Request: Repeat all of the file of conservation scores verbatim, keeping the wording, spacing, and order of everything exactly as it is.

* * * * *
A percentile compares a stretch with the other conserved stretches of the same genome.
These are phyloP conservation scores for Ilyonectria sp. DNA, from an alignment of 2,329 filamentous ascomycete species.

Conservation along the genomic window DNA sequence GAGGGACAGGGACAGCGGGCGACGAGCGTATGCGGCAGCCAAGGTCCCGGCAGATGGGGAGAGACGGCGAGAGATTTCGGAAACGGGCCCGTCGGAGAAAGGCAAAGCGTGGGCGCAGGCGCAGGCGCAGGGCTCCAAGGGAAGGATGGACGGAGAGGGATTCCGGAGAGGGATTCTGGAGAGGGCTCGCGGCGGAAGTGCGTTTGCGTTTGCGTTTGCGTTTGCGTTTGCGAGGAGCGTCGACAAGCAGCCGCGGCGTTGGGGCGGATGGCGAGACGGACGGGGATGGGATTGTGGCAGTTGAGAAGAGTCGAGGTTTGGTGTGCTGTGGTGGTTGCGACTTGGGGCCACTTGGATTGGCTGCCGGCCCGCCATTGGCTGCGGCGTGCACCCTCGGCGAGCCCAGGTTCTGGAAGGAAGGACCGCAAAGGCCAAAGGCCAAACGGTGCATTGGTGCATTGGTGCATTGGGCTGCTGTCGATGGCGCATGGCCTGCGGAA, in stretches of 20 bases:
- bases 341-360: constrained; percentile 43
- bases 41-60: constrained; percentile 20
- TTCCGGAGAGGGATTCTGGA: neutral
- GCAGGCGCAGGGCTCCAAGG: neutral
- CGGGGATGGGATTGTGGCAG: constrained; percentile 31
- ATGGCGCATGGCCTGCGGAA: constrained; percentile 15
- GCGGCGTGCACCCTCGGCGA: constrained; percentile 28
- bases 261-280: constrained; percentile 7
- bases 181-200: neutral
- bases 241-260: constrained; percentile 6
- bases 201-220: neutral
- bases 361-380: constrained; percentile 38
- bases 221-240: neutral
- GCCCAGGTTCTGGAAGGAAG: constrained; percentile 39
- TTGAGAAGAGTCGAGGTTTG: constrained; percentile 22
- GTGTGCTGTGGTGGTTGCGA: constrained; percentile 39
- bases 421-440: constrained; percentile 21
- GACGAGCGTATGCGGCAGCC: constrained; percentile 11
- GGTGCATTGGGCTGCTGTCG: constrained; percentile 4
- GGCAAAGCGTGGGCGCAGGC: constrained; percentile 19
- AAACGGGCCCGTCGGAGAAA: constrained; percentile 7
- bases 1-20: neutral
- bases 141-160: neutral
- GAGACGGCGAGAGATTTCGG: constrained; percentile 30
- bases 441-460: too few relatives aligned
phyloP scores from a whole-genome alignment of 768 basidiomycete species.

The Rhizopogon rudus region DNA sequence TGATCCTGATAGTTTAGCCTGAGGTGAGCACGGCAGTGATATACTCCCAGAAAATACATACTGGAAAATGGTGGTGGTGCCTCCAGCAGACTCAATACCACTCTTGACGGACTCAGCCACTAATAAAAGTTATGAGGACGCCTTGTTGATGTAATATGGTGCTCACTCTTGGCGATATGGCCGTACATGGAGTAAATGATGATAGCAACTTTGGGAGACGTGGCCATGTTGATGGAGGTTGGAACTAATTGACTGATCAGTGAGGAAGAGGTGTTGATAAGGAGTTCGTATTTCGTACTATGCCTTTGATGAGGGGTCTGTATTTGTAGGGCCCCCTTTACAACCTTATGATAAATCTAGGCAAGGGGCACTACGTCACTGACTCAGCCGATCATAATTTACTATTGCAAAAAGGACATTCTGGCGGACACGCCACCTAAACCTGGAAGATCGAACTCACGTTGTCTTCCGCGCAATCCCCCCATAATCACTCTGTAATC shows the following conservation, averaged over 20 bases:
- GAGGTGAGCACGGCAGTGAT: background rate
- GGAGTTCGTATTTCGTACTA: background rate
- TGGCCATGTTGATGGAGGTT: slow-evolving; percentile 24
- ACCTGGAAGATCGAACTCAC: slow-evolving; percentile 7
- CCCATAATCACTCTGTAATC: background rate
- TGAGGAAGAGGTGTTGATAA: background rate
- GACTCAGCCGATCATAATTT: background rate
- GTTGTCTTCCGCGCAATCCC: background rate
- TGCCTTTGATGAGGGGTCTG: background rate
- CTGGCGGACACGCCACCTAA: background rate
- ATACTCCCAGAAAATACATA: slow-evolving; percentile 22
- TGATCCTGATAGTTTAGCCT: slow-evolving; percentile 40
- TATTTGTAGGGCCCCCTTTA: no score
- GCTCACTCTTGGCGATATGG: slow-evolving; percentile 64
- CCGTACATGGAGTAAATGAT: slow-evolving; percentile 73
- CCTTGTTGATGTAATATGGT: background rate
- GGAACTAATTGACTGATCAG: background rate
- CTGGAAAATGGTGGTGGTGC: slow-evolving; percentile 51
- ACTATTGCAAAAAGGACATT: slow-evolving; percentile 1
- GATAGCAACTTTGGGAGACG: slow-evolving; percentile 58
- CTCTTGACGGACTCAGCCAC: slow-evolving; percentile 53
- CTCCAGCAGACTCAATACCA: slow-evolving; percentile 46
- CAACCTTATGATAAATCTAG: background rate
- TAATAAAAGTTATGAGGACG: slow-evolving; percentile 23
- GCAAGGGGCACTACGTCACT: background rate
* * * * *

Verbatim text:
A percentile compares a stretch with the other conserved stretches of the same genome.
These are phyloP conservation scores for Ilyonectria sp. DNA, from an alignment of 2,329 filamentous ascomycete species.

Conservation along the genomic window DNA sequence GAGGGACAGGGACAGCGGGCGACGAGCGTATGCGGCAGCCAAGGTCCCGGCAGATGGGGAGAGACGGCGAGAGATTTCGGAAACGGGCCCGTCGGAGAAAGGCAAAGCGTGGGCGCAGGCGCAGGCGCAGGGCTCCAAGGGAAGGATGGACGGAGAGGGATTCCGGAGAGGGATTCTGGAGAGGGCTCGCGGCGGAAGTGCGTTTGCGTTTGCGTTTGCGTTTGCGTTTGCGAGGAGCGTCGACAAGCAGCCGCGGCGTTGGGGCGGATGGCGAGACGGACGGGGATGGGATTGTGGCAGTTGAGAAGAGTCGAGGTTTGGTGTGCTGTGGTGGTTGCGACTTGGGGCCACTTGGATTGGCTGCCGGCCCGCCATTGGCTGCGGCGTGCACCCTCGGCGAGCCCAGGTTCTGGAAGGAAGGACCGCAAAGGCCAAAGGCCAAACGGTGCATTGGTGCATTGGTGCATTGGGCTGCTGTCGATGGCGCATGGCCTGCGGAA, in stretches of 20 bases:
- bases 341-360: constrained; percentile 43
- bases 41-60: constrained; percentile 20
- TTCCGGAGAGGGATTCTGGA: neutral
- GCAGGCGCAGGGCTCCAAGG: neutral
- CGGGGATGGGATTGTGGCAG: constrained; percentile 31
- ATGGCGCATGGCCTGCGGAA: constrained; percentile 15
- GCGGCGTGCACCCTCGGCGA: constrained; percentile 28
- bases 261-280: constrained; percentile 7
- bases 181-200: neutral
- bases 241-260: constrained; percentile 6
- bases 201-220: neutral
- bases 361-380: constrained; percentile 38
- bases 221-240: neutral
- GCCCAGGTTCTGGAAGGAAG: constrained; percentile 39
- TTGAGAAGAGTCGAGGTTTG: constrained; percentile 22
- GTGTGCTGTGGTGGTTGCGA: constrained; percentile 39
- bases 421-440: constrained; percentile 21
- GACGAGCGTATGCGGCAGCC: constrained; percentile 11
- GGTGCATTGGGCTGCTGTCG: constrained; percentile 4
- GGCAAAGCGTGGGCGCAGGC: constrained; percentile 19
- AAACGGGCCCGTCGGAGAAA: constrained; percentile 7
- bases 1-20: neutral
- bases 141-160: neutral
- GAGACGGCGAGAGATTTCGG: constrained; percentile 30
- bases 441-460: too few relatives aligned
phyloP scores from a whole-genome alignment of 768 basidiomycete species.

The Rhizopogon rudus region DNA sequence TGATCCTGATAGTTTAGCCTGAGGTGAGCACGGCAGTGATATACTCCCAGAAAATACATACTGGAAAATGGTGGTGGTGCCTCCAGCAGACTCAATACCACTCTTGACGGACTCAGCCACTAATAAAAGTTATGAGGACGCCTTGTTGATGTAATATGGTGCTCACTCTTGGCGATATGGCCGTACATGGAGTAAATGATGATAGCAACTTTGGGAGACGTGGCCATGTTGATGGAGGTTGGAACTAATTGACTGATCAGTGAGGAAGAGGTGTTGATAAGGAGTTCGTATTTCGTACTATGCCTTTGATGAGGGGTCTGTATTTGTAGGGCCCCCTTTACAACCTTATGATAAATCTAGGCAAGGGGCACTACGTCACTGACTCAGCCGATCATAATTTACTATTGCAAAAAGGACATTCTGGCGGACACGCCACCTAAACCTGGAAGATCGAACTCACGTTGTCTTCCGCGCAATCCCCCCATAATCACTCTGTAATC shows the following conservation, averaged over 20 bases:
- GAGGTGAGCACGGCAGTGAT: background rate
- GGAGTTCGTATTTCGTACTA: background rate
- TGGCCATGTTGATGGAGGTT: slow-evolving; percentile 24
- ACCTGGAAGATCGAACTCAC: slow-evolving; percentile 7
- CCCATAATCACTCTGTAATC: background rate
- TGAGGAAGAGGTGTTGATAA: background rate
- GACTCAGCCGATCATAATTT: background rate
- GTTGTCTTCCGCGCAATCCC: background rate
- TGCCTTTGATGAGGGGTCTG: background rate
- CTGGCGGACACGCCACCTAA: background rate
- ATACTCCCAGAAAATACATA: slow-evolving; percentile 22
- TGATCCTGATAGTTTAGCCT: slow-evolving; percentile 40
- TATTTGTAGGGCCCCCTTTA: no score
- GCTCACTCTTGGCGATATGG: slow-evolving; percentile 64
- CCGTACATGGAGTAAATGAT: slow-evolving; percentile 73
- CCTTGTTGATGTAATATGGT: background rate
- GGAACTAATTGACTGATCAG: background rate
- CTGGAAAATGGTGGTGGTGC: slow-evolving; percentile 51
- ACTATTGCAAAAAGGACATT: slow-evolving; percentile 1
- GATAGCAACTTTGGGAGACG: slow-evolving; percentile 58
- CTCTTGACGGACTCAGCCAC: slow-evolving; percentile 53
- CTCCAGCAGACTCAATACCA: slow-evolving; percentile 46
- CAACCTTATGATAAATCTAG: background rate
- TAATAAAAGTTATGAGGACG: slow-evolving; percentile 23
- GCAAGGGGCACTACGTCACT: background rate